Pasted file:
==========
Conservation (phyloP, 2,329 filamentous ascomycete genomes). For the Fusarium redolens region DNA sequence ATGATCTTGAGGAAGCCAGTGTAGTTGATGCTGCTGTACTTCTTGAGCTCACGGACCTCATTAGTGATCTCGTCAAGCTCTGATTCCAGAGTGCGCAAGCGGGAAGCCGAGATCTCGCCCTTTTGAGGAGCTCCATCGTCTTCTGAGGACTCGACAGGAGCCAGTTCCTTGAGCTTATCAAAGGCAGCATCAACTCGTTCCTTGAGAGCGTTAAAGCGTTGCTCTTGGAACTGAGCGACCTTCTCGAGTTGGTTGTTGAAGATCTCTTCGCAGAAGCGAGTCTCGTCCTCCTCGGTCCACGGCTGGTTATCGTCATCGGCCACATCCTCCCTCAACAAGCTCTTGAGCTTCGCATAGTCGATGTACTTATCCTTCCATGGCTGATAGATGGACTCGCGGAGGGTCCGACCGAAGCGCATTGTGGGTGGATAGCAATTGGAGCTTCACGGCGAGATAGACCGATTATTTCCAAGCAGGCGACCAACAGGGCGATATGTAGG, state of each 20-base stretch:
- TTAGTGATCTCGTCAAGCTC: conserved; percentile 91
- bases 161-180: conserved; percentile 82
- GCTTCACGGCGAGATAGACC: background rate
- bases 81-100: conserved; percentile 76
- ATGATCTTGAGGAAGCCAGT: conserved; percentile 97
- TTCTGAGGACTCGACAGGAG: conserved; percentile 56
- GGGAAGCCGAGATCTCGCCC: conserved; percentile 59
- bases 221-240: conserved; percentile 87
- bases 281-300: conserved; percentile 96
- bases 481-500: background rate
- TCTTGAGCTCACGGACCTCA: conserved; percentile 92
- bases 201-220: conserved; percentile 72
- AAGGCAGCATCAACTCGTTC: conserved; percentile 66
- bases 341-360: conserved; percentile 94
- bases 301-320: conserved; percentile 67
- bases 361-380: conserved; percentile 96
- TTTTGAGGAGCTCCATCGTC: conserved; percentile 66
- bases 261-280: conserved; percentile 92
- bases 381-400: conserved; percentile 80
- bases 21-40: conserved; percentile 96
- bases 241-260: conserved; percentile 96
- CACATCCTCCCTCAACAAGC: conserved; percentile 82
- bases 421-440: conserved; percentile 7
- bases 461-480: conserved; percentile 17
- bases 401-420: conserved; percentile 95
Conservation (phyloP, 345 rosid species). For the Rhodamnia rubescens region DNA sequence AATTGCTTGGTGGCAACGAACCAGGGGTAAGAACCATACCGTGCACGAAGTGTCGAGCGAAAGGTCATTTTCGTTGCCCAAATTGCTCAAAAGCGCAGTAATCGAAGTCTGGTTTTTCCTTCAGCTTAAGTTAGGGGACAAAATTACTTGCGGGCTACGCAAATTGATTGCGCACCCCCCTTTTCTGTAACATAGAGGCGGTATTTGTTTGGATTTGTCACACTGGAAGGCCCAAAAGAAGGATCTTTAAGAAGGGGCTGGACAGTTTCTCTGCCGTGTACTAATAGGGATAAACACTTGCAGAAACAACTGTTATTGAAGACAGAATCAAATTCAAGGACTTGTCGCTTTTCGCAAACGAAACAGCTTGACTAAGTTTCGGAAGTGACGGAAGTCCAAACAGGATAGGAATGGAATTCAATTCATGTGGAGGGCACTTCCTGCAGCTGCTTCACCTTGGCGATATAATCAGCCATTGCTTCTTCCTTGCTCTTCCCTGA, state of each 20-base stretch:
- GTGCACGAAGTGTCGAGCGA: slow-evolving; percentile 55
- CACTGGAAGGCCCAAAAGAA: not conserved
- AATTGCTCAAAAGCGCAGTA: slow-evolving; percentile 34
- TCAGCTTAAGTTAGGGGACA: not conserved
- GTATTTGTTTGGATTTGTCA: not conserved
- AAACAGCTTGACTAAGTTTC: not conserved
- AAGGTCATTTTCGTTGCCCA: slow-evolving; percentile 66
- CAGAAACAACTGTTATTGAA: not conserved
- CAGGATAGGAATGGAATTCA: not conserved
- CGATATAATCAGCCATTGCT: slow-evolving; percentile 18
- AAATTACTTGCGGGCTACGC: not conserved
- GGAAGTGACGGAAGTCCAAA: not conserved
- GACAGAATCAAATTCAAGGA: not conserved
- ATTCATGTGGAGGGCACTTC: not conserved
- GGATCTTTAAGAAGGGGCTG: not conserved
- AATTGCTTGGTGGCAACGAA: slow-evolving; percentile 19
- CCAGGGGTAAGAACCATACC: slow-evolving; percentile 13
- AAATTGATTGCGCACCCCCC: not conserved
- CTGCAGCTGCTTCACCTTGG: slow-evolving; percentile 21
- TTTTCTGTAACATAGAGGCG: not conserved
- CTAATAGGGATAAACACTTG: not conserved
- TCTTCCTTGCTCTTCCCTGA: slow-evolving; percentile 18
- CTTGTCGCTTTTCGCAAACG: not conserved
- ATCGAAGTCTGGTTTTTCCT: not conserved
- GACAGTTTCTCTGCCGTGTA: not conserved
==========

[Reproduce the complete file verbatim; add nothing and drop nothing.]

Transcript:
Conservation (phyloP, 2,329 filamentous ascomycete genomes). For the Fusarium redolens region DNA sequence ATGATCTTGAGGAAGCCAGTGTAGTTGATGCTGCTGTACTTCTTGAGCTCACGGACCTCATTAGTGATCTCGTCAAGCTCTGATTCCAGAGTGCGCAAGCGGGAAGCCGAGATCTCGCCCTTTTGAGGAGCTCCATCGTCTTCTGAGGACTCGACAGGAGCCAGTTCCTTGAGCTTATCAAAGGCAGCATCAACTCGTTCCTTGAGAGCGTTAAAGCGTTGCTCTTGGAACTGAGCGACCTTCTCGAGTTGGTTGTTGAAGATCTCTTCGCAGAAGCGAGTCTCGTCCTCCTCGGTCCACGGCTGGTTATCGTCATCGGCCACATCCTCCCTCAACAAGCTCTTGAGCTTCGCATAGTCGATGTACTTATCCTTCCATGGCTGATAGATGGACTCGCGGAGGGTCCGACCGAAGCGCATTGTGGGTGGATAGCAATTGGAGCTTCACGGCGAGATAGACCGATTATTTCCAAGCAGGCGACCAACAGGGCGATATGTAGG, state of each 20-base stretch:
- TTAGTGATCTCGTCAAGCTC: conserved; percentile 91
- bases 161-180: conserved; percentile 82
- GCTTCACGGCGAGATAGACC: background rate
- bases 81-100: conserved; percentile 76
- ATGATCTTGAGGAAGCCAGT: conserved; percentile 97
- TTCTGAGGACTCGACAGGAG: conserved; percentile 56
- GGGAAGCCGAGATCTCGCCC: conserved; percentile 59
- bases 221-240: conserved; percentile 87
- bases 281-300: conserved; percentile 96
- bases 481-500: background rate
- TCTTGAGCTCACGGACCTCA: conserved; percentile 92
- bases 201-220: conserved; percentile 72
- AAGGCAGCATCAACTCGTTC: conserved; percentile 66
- bases 341-360: conserved; percentile 94
- bases 301-320: conserved; percentile 67
- bases 361-380: conserved; percentile 96
- TTTTGAGGAGCTCCATCGTC: conserved; percentile 66
- bases 261-280: conserved; percentile 92
- bases 381-400: conserved; percentile 80
- bases 21-40: conserved; percentile 96
- bases 241-260: conserved; percentile 96
- CACATCCTCCCTCAACAAGC: conserved; percentile 82
- bases 421-440: conserved; percentile 7
- bases 461-480: conserved; percentile 17
- bases 401-420: conserved; percentile 95
Conservation (phyloP, 345 rosid species). For the Rhodamnia rubescens region DNA sequence AATTGCTTGGTGGCAACGAACCAGGGGTAAGAACCATACCGTGCACGAAGTGTCGAGCGAAAGGTCATTTTCGTTGCCCAAATTGCTCAAAAGCGCAGTAATCGAAGTCTGGTTTTTCCTTCAGCTTAAGTTAGGGGACAAAATTACTTGCGGGCTACGCAAATTGATTGCGCACCCCCCTTTTCTGTAACATAGAGGCGGTATTTGTTTGGATTTGTCACACTGGAAGGCCCAAAAGAAGGATCTTTAAGAAGGGGCTGGACAGTTTCTCTGCCGTGTACTAATAGGGATAAACACTTGCAGAAACAACTGTTATTGAAGACAGAATCAAATTCAAGGACTTGTCGCTTTTCGCAAACGAAACAGCTTGACTAAGTTTCGGAAGTGACGGAAGTCCAAACAGGATAGGAATGGAATTCAATTCATGTGGAGGGCACTTCCTGCAGCTGCTTCACCTTGGCGATATAATCAGCCATTGCTTCTTCCTTGCTCTTCCCTGA, state of each 20-base stretch:
- GTGCACGAAGTGTCGAGCGA: slow-evolving; percentile 55
- CACTGGAAGGCCCAAAAGAA: not conserved
- AATTGCTCAAAAGCGCAGTA: slow-evolving; percentile 34
- TCAGCTTAAGTTAGGGGACA: not conserved
- GTATTTGTTTGGATTTGTCA: not conserved
- AAACAGCTTGACTAAGTTTC: not conserved
- AAGGTCATTTTCGTTGCCCA: slow-evolving; percentile 66
- CAGAAACAACTGTTATTGAA: not conserved
- CAGGATAGGAATGGAATTCA: not conserved
- CGATATAATCAGCCATTGCT: slow-evolving; percentile 18
- AAATTACTTGCGGGCTACGC: not conserved
- GGAAGTGACGGAAGTCCAAA: not conserved
- GACAGAATCAAATTCAAGGA: not conserved
- ATTCATGTGGAGGGCACTTC: not conserved
- GGATCTTTAAGAAGGGGCTG: not conserved
- AATTGCTTGGTGGCAACGAA: slow-evolving; percentile 19
- CCAGGGGTAAGAACCATACC: slow-evolving; percentile 13
- AAATTGATTGCGCACCCCCC: not conserved
- CTGCAGCTGCTTCACCTTGG: slow-evolving; percentile 21
- TTTTCTGTAACATAGAGGCG: not conserved
- CTAATAGGGATAAACACTTG: not conserved
- TCTTCCTTGCTCTTCCCTGA: slow-evolving; percentile 18
- CTTGTCGCTTTTCGCAAACG: not conserved
- ATCGAAGTCTGGTTTTTCCT: not conserved
- GACAGTTTCTCTGCCGTGTA: not conserved